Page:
“What we wanted to do is actually concentrate our business on servicing a select group of corporate clients, governments, financial institutions, and then cross-sell to them a range of what we call value-added products,” says an ING official in Hong Kong.
However, some market participants believe that the planned sale could impact its equity derivatives business, which ING began building up in Asia in 2002 with the hiring of former Goldman Sachs banker Trinh Du to head up a new Hong Kong-based structured and listed equity derivatives trading division. At the time, ING said the equity derivatives business would leverage off its equity franchise and banking and insurance networks in the region.
“If they lose the cash side of things they are probably losing distribution. They are losing the ability to have dialogue with the kind of people who could be buying their products,” says one head of equity derivatives in Hong Kong. “For Macquarie it makes sense because the bank has been a strong player in warrants and they understand derivatives reasonably well. This gives them a cash presence and allows them to expand.”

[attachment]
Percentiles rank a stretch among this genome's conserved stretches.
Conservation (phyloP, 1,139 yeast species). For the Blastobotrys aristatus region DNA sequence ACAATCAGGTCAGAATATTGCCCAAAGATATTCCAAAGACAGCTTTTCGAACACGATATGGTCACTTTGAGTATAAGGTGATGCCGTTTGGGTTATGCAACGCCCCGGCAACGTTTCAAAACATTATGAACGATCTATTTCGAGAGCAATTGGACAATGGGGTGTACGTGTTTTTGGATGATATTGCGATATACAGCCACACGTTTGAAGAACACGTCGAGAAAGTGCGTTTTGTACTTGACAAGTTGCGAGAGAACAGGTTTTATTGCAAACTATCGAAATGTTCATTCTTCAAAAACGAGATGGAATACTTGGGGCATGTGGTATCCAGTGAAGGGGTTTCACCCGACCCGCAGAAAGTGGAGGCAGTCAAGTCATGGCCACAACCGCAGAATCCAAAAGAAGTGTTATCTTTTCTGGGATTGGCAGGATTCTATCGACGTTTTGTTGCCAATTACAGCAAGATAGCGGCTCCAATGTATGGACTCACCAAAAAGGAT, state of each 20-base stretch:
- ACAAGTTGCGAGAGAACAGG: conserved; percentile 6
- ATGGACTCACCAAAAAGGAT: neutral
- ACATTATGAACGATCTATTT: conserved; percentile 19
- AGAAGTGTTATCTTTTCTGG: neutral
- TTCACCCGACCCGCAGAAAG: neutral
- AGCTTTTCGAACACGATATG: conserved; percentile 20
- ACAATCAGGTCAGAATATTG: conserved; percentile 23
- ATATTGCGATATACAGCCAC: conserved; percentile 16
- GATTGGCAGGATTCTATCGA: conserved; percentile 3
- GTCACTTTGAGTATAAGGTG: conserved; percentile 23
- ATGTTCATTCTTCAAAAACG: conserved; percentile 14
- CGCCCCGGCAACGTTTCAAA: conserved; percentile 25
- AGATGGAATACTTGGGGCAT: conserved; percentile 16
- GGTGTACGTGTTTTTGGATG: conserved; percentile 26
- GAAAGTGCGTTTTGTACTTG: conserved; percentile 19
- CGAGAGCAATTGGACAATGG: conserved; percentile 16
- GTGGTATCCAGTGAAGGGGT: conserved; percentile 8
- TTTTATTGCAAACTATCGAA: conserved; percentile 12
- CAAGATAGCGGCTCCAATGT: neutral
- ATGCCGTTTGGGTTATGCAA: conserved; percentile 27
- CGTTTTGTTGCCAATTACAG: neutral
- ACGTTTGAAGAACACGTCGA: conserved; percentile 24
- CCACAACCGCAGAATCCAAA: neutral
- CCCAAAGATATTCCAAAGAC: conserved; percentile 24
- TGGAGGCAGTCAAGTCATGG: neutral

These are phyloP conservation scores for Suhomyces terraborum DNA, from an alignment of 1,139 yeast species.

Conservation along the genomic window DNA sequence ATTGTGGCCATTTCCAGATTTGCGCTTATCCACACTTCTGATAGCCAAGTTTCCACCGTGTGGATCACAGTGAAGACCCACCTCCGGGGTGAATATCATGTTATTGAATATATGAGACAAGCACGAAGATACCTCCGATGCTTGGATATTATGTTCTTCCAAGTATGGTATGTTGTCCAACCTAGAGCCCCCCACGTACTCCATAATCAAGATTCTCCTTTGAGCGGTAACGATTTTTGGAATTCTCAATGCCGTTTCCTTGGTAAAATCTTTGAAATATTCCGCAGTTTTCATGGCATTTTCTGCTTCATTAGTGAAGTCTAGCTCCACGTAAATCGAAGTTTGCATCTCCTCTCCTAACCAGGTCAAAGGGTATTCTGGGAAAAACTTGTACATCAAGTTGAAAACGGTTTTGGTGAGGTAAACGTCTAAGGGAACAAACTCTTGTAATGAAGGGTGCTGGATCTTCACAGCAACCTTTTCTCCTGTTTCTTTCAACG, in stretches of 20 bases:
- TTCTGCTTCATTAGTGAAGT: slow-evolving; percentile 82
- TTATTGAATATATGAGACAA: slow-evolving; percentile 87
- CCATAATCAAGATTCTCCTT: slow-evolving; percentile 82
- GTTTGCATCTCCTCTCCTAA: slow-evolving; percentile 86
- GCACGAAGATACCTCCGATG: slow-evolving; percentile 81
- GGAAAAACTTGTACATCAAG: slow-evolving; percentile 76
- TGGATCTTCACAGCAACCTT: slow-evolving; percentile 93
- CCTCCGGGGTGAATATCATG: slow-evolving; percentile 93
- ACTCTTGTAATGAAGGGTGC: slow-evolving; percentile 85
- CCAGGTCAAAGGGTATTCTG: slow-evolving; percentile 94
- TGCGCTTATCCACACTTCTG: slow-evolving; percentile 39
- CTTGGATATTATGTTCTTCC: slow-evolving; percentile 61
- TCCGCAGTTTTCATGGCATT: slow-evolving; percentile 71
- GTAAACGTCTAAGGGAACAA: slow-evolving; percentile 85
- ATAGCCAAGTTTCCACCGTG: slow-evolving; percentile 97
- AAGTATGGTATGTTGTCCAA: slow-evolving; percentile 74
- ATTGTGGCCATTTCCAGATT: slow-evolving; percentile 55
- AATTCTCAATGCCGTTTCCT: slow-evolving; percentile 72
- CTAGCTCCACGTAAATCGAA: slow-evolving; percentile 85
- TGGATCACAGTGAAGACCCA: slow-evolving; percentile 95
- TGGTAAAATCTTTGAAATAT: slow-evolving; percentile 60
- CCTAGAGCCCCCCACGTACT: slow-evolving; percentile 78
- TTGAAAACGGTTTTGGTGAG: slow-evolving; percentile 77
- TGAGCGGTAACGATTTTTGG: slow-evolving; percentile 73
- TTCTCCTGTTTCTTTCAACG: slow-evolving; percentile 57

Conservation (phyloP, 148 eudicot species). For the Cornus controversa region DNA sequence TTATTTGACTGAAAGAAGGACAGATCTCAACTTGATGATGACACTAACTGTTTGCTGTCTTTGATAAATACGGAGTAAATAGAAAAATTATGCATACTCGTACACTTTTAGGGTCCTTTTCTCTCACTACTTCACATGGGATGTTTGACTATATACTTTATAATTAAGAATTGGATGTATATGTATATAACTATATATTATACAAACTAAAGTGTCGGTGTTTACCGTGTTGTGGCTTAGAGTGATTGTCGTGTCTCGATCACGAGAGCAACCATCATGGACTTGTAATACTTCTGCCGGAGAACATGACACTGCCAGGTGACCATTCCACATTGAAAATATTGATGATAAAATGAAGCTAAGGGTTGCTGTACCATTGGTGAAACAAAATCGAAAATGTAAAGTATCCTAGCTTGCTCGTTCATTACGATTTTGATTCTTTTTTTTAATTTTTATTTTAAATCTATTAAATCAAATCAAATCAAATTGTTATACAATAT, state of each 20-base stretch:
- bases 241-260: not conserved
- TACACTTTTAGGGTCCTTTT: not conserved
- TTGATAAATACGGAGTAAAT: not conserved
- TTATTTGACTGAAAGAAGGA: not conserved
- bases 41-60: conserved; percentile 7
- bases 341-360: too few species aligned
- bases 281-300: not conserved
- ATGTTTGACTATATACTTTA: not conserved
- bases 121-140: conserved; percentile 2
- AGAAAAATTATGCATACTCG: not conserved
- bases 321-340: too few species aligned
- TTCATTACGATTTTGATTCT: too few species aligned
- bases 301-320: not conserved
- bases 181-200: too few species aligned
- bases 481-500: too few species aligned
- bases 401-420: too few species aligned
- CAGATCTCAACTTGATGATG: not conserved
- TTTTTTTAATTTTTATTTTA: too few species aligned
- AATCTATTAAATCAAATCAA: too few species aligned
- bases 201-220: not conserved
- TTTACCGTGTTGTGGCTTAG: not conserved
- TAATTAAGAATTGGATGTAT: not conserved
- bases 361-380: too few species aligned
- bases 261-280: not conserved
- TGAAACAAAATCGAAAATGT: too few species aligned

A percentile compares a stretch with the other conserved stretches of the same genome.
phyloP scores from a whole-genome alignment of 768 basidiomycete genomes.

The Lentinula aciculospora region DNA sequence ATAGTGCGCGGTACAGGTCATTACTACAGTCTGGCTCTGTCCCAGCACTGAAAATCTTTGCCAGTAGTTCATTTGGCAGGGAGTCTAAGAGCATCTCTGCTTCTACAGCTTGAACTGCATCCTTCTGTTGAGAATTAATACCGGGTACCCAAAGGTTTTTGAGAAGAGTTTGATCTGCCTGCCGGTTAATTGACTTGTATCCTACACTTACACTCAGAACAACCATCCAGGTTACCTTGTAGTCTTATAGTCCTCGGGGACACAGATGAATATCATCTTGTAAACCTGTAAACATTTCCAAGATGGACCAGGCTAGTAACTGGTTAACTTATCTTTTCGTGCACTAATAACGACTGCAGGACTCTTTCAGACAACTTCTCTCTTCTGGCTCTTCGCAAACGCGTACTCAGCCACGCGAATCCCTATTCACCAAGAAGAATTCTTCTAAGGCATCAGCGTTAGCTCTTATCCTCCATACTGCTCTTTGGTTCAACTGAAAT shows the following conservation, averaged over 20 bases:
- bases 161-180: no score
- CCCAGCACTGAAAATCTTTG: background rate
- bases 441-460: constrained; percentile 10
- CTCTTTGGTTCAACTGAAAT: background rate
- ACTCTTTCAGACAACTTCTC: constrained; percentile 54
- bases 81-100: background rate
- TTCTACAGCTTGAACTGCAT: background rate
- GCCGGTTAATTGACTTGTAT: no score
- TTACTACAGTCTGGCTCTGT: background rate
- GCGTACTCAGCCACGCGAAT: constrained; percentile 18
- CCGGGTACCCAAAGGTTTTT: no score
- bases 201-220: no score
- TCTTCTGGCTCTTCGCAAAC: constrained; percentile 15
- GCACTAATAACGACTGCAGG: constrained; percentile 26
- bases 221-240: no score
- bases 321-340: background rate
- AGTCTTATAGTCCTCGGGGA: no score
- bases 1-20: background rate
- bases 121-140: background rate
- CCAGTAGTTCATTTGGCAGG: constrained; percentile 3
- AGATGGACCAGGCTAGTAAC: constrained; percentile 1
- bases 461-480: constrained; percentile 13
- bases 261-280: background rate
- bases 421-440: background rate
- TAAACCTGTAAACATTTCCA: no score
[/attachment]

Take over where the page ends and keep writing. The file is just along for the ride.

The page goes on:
The move marks the latest small or mid-sized player to exit the cash equities market, following Indosuez WI Carr in 2001 and French bank SG in 2002.
The ING official said that the price of ING’s cash equities business is “very much dependant on the due diligence”. Both banks plan to make a further announcement before March 31.